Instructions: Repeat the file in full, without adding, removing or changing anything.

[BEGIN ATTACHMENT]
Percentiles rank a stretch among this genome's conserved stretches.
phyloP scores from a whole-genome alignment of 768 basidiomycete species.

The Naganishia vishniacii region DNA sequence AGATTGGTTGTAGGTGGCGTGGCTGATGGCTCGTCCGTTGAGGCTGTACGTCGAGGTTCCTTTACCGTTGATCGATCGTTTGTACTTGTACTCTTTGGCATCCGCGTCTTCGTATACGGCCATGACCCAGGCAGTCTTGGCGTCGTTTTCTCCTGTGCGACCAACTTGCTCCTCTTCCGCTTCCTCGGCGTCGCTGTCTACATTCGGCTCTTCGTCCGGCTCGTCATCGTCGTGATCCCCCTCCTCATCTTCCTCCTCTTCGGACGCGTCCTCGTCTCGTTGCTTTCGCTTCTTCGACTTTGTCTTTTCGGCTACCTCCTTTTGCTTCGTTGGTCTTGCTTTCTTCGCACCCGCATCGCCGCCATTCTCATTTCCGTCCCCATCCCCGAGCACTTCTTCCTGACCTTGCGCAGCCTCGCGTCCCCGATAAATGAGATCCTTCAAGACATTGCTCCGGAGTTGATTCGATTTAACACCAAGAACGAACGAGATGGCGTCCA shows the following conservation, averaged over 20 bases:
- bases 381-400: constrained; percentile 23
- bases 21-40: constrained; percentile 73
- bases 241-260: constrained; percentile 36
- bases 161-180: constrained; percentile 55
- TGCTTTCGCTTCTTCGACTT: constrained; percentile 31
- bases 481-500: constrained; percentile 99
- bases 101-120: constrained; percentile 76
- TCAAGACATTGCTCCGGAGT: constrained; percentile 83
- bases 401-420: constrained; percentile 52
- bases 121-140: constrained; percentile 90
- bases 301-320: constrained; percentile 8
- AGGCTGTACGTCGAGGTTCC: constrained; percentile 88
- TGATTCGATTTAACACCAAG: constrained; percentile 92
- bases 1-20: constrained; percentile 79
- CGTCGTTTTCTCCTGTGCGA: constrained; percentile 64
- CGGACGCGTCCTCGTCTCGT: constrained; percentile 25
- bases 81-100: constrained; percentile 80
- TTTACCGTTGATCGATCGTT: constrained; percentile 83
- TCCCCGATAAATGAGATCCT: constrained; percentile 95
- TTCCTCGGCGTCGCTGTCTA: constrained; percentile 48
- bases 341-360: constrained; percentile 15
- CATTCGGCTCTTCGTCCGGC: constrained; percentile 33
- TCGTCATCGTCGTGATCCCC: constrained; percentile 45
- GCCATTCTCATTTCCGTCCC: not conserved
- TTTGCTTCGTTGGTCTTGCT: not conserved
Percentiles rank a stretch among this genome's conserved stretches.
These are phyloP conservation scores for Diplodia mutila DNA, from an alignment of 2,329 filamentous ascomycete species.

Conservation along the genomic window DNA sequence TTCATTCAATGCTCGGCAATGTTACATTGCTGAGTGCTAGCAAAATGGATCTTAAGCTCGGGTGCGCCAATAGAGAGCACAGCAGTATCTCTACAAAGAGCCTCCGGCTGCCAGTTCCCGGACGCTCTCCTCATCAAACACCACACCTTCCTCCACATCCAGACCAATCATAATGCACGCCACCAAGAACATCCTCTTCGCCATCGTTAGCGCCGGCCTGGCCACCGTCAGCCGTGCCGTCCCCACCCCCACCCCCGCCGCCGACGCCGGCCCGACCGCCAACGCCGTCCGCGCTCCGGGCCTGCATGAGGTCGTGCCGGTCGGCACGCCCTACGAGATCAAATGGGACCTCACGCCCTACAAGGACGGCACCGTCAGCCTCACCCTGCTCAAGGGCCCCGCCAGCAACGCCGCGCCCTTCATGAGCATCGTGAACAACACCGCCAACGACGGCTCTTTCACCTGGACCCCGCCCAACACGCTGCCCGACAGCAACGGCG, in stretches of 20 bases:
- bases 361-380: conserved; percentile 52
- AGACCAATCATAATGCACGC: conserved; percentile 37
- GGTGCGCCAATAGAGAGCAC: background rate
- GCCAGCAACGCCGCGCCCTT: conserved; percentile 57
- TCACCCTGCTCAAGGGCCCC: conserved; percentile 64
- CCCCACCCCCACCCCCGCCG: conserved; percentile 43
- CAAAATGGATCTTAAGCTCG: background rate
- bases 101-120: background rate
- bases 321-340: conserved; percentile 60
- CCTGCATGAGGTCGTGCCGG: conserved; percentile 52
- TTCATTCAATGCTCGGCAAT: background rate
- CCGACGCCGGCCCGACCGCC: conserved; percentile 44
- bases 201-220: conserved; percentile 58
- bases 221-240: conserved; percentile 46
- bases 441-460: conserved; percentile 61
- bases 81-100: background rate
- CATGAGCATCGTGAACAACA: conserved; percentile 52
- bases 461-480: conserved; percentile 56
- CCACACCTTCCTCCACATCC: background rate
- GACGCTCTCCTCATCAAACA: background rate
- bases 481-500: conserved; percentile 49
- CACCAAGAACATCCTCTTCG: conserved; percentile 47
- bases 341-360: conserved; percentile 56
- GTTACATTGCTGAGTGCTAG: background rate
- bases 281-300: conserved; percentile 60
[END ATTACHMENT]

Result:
Percentiles rank a stretch among this genome's conserved stretches.
phyloP scores from a whole-genome alignment of 768 basidiomycete species.

The Naganishia vishniacii region DNA sequence AGATTGGTTGTAGGTGGCGTGGCTGATGGCTCGTCCGTTGAGGCTGTACGTCGAGGTTCCTTTACCGTTGATCGATCGTTTGTACTTGTACTCTTTGGCATCCGCGTCTTCGTATACGGCCATGACCCAGGCAGTCTTGGCGTCGTTTTCTCCTGTGCGACCAACTTGCTCCTCTTCCGCTTCCTCGGCGTCGCTGTCTACATTCGGCTCTTCGTCCGGCTCGTCATCGTCGTGATCCCCCTCCTCATCTTCCTCCTCTTCGGACGCGTCCTCGTCTCGTTGCTTTCGCTTCTTCGACTTTGTCTTTTCGGCTACCTCCTTTTGCTTCGTTGGTCTTGCTTTCTTCGCACCCGCATCGCCGCCATTCTCATTTCCGTCCCCATCCCCGAGCACTTCTTCCTGACCTTGCGCAGCCTCGCGTCCCCGATAAATGAGATCCTTCAAGACATTGCTCCGGAGTTGATTCGATTTAACACCAAGAACGAACGAGATGGCGTCCA shows the following conservation, averaged over 20 bases:
- bases 381-400: constrained; percentile 23
- bases 21-40: constrained; percentile 73
- bases 241-260: constrained; percentile 36
- bases 161-180: constrained; percentile 55
- TGCTTTCGCTTCTTCGACTT: constrained; percentile 31
- bases 481-500: constrained; percentile 99
- bases 101-120: constrained; percentile 76
- TCAAGACATTGCTCCGGAGT: constrained; percentile 83
- bases 401-420: constrained; percentile 52
- bases 121-140: constrained; percentile 90
- bases 301-320: constrained; percentile 8
- AGGCTGTACGTCGAGGTTCC: constrained; percentile 88
- TGATTCGATTTAACACCAAG: constrained; percentile 92
- bases 1-20: constrained; percentile 79
- CGTCGTTTTCTCCTGTGCGA: constrained; percentile 64
- CGGACGCGTCCTCGTCTCGT: constrained; percentile 25
- bases 81-100: constrained; percentile 80
- TTTACCGTTGATCGATCGTT: constrained; percentile 83
- TCCCCGATAAATGAGATCCT: constrained; percentile 95
- TTCCTCGGCGTCGCTGTCTA: constrained; percentile 48
- bases 341-360: constrained; percentile 15
- CATTCGGCTCTTCGTCCGGC: constrained; percentile 33
- TCGTCATCGTCGTGATCCCC: constrained; percentile 45
- GCCATTCTCATTTCCGTCCC: not conserved
- TTTGCTTCGTTGGTCTTGCT: not conserved
Percentiles rank a stretch among this genome's conserved stretches.
These are phyloP conservation scores for Diplodia mutila DNA, from an alignment of 2,329 filamentous ascomycete species.

Conservation along the genomic window DNA sequence TTCATTCAATGCTCGGCAATGTTACATTGCTGAGTGCTAGCAAAATGGATCTTAAGCTCGGGTGCGCCAATAGAGAGCACAGCAGTATCTCTACAAAGAGCCTCCGGCTGCCAGTTCCCGGACGCTCTCCTCATCAAACACCACACCTTCCTCCACATCCAGACCAATCATAATGCACGCCACCAAGAACATCCTCTTCGCCATCGTTAGCGCCGGCCTGGCCACCGTCAGCCGTGCCGTCCCCACCCCCACCCCCGCCGCCGACGCCGGCCCGACCGCCAACGCCGTCCGCGCTCCGGGCCTGCATGAGGTCGTGCCGGTCGGCACGCCCTACGAGATCAAATGGGACCTCACGCCCTACAAGGACGGCACCGTCAGCCTCACCCTGCTCAAGGGCCCCGCCAGCAACGCCGCGCCCTTCATGAGCATCGTGAACAACACCGCCAACGACGGCTCTTTCACCTGGACCCCGCCCAACACGCTGCCCGACAGCAACGGCG, in stretches of 20 bases:
- bases 361-380: conserved; percentile 52
- AGACCAATCATAATGCACGC: conserved; percentile 37
- GGTGCGCCAATAGAGAGCAC: background rate
- GCCAGCAACGCCGCGCCCTT: conserved; percentile 57
- TCACCCTGCTCAAGGGCCCC: conserved; percentile 64
- CCCCACCCCCACCCCCGCCG: conserved; percentile 43
- CAAAATGGATCTTAAGCTCG: background rate
- bases 101-120: background rate
- bases 321-340: conserved; percentile 60
- CCTGCATGAGGTCGTGCCGG: conserved; percentile 52
- TTCATTCAATGCTCGGCAAT: background rate
- CCGACGCCGGCCCGACCGCC: conserved; percentile 44
- bases 201-220: conserved; percentile 58
- bases 221-240: conserved; percentile 46
- bases 441-460: conserved; percentile 61
- bases 81-100: background rate
- CATGAGCATCGTGAACAACA: conserved; percentile 52
- bases 461-480: conserved; percentile 56
- CCACACCTTCCTCCACATCC: background rate
- GACGCTCTCCTCATCAAACA: background rate
- bases 481-500: conserved; percentile 49
- CACCAAGAACATCCTCTTCG: conserved; percentile 47
- bases 341-360: conserved; percentile 56
- GTTACATTGCTGAGTGCTAG: background rate
- bases 281-300: conserved; percentile 60